Everyone loves a Cinderella story, and March Madness produces plenty every year. When it comes to actually winning the big dance, however, the favorites usually get the job done.
A No. 1 seed has won 19 of the past 28 men’s national championships; the last time a No. 1 seed didn’t cut down the net was 2016, when the trophy was hoisted by … a No. 2 seed.
The women’s tournaments have seen similar trends. A No. 1 seed has won 22 of the last 28 titles, and every year since 2012; in 2011, a—you guessed it!—No. 2 took home the trophy.
Folks filling out brackets should generally play it safe with their championship predictions, but if there was ever a year to take a risk in the men’s tournament, it might be this year. FiveThirtyEight’s model gives the four No. 1 seeds combined just a 48% chance to cut down the nets. That number is 81% for the women’s tournament, as undefeated South Carolina is an overwhelming favorite, with -200 odds to win it all on DraftKings.
The overall dominance of No. 1 seeds has created a strange March Madness historic trend in the men’s bracket: No. 10, No. 11 and No. 12 seeds advance to the second week much more frequently than No. 8 or No. 9 seeds. Those two seeds are almost always shut out by running into top seeds in the second round, whereas the double-digit seeds directly below them make the Sweet 16 roughly 16% of the time by avoiding that difficult matchup.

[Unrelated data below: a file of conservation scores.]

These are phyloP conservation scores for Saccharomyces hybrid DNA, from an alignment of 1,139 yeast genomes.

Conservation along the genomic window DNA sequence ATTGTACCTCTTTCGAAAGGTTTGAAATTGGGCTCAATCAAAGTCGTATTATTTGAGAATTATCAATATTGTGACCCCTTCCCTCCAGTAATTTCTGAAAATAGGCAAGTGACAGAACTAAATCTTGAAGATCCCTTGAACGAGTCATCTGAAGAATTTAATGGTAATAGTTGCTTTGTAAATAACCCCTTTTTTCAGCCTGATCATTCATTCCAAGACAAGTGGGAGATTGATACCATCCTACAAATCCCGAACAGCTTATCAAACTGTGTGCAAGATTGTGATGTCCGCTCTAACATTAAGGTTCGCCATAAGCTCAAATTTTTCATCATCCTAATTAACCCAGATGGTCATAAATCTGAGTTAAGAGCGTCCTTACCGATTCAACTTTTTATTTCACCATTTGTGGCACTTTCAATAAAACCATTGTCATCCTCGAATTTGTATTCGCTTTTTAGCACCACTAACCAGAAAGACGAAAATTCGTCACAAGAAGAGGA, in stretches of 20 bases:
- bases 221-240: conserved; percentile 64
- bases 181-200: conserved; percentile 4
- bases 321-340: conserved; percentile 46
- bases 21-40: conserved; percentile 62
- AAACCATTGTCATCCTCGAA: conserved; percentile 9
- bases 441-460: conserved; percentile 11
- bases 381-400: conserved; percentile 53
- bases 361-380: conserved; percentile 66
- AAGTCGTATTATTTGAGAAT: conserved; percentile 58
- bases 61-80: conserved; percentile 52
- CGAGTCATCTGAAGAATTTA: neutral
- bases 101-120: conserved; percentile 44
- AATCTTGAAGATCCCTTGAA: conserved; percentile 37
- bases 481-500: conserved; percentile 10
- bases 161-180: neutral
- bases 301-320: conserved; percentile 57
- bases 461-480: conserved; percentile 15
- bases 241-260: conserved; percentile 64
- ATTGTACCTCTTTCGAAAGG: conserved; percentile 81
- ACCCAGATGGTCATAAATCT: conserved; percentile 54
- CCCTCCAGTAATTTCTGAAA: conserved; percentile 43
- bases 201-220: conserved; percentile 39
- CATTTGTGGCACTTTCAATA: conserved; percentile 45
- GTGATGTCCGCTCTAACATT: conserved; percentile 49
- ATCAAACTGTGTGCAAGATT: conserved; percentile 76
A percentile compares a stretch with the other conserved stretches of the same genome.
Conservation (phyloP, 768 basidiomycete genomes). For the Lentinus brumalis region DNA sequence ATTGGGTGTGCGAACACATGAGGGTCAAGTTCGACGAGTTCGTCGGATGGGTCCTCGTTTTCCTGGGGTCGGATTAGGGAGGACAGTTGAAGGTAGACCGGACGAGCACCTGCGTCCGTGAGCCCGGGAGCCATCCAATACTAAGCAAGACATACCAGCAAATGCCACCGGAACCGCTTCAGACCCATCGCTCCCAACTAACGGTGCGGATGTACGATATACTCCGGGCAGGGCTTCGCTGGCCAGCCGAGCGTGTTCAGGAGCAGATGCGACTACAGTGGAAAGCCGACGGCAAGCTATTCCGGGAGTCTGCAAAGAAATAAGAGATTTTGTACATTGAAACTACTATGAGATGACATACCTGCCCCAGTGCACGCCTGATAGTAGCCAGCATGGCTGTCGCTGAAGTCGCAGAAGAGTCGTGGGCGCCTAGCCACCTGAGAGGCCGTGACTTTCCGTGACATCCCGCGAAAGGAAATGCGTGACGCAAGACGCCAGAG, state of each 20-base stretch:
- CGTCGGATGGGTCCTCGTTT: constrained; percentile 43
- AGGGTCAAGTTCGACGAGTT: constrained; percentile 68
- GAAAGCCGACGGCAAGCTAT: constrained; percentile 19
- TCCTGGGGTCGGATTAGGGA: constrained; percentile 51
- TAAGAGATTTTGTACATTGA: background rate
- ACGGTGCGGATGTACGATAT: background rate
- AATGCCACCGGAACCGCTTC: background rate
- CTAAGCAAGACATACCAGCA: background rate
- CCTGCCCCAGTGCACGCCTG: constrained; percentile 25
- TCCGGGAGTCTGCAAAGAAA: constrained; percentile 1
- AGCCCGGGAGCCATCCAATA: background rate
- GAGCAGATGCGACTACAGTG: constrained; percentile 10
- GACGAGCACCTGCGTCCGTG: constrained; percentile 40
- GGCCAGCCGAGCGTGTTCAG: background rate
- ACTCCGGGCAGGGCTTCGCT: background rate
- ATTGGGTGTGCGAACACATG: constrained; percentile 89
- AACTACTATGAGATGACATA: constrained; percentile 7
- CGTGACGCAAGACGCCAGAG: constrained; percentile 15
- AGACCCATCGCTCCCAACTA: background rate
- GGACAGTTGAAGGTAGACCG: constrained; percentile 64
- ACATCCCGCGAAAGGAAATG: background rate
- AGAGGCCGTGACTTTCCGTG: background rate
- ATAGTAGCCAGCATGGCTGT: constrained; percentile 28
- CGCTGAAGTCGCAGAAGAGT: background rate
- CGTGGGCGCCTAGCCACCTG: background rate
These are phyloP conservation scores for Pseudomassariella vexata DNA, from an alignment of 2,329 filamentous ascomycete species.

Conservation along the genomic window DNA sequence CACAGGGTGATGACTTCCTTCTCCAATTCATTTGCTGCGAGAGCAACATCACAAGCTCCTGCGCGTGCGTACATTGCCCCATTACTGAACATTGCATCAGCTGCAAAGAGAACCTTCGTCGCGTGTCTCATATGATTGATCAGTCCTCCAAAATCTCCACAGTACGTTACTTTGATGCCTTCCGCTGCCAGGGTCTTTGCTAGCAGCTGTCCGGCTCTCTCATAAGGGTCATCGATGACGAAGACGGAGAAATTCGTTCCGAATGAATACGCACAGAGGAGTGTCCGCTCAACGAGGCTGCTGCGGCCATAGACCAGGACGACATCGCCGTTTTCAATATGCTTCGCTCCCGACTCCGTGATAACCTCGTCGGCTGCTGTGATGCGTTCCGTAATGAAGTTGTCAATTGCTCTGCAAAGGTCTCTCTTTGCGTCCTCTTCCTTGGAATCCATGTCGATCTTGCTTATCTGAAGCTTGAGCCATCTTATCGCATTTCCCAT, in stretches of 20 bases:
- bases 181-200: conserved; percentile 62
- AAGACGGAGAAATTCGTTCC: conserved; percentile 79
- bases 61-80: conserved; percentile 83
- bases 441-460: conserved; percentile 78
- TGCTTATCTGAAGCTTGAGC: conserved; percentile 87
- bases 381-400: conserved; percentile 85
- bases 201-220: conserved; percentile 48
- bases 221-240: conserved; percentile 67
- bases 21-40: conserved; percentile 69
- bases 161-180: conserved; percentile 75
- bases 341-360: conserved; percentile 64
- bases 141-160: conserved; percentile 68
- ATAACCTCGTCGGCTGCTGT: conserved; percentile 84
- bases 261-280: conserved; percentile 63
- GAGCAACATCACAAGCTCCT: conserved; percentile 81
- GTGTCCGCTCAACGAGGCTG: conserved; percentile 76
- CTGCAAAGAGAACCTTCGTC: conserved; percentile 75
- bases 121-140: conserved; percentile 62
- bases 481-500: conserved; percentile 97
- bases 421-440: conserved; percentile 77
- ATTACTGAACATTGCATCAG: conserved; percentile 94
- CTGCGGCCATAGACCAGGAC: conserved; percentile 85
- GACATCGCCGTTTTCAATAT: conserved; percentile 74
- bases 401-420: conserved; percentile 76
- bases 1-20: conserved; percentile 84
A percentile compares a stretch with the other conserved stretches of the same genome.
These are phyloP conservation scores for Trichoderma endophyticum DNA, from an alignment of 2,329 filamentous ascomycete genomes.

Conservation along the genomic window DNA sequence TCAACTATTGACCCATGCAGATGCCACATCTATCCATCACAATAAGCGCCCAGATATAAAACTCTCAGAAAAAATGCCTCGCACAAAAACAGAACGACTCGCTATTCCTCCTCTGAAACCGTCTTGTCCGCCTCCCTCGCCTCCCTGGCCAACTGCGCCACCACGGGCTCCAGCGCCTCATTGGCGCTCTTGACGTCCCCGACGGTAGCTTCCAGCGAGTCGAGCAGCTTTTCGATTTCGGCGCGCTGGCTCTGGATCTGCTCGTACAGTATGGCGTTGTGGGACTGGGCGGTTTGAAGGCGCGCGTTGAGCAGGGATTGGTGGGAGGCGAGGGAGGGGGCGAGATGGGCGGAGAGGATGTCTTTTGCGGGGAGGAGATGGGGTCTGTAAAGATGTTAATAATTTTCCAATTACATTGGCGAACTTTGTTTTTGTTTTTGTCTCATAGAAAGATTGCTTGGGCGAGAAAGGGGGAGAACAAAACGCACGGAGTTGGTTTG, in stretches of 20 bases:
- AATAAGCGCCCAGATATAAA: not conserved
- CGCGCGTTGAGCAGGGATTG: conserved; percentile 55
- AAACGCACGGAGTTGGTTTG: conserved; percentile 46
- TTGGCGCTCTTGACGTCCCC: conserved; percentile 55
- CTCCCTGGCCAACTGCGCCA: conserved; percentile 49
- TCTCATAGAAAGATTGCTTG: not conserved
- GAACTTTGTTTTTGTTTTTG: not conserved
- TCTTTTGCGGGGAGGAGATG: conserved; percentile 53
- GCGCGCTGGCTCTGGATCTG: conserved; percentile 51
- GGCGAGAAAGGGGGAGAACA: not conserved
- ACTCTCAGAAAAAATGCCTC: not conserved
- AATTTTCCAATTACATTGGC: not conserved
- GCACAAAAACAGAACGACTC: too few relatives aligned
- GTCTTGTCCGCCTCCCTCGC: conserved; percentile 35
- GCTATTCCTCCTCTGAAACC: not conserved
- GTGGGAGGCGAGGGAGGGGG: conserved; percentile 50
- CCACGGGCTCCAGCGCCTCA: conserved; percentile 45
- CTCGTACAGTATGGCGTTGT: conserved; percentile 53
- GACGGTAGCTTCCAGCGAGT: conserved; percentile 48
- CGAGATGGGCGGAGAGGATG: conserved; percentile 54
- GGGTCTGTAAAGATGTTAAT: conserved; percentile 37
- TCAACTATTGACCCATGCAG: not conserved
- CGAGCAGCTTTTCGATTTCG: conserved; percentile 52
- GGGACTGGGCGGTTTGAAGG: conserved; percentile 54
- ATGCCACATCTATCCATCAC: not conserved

Last year, though, No. 8 seed North Carolina made it all the way to the championship game, and nearly won. But before picking a No. 8 seed to go deep in your bracket this year, keep in mind that only 10% of them have reached the third round historically.
Prior to the 2022 tournament, we wrote about how No. 11 seeds are the ones who really put the “madness” into March Madness. Although No. 15 Saint Peter’s pulled off one of the biggest financial upsets in modern history en route to becoming the lowest seed to ever reach the Elite Eight, last year’s No. 11 seeds still pulled their weight in causing chaos. Michigan and Iowa State both advanced to the Sweet 16 as No. 11s.
Some of the most surprising men’s Final Four teams of all time were No. 11 seeds, including 2018 Loyola Chicago and 2021 UCLA. In the women’s bracket, however, no team seeded lower than No. 10 has ever reached the semifinals. In some ways, March isn’t that mad after all.
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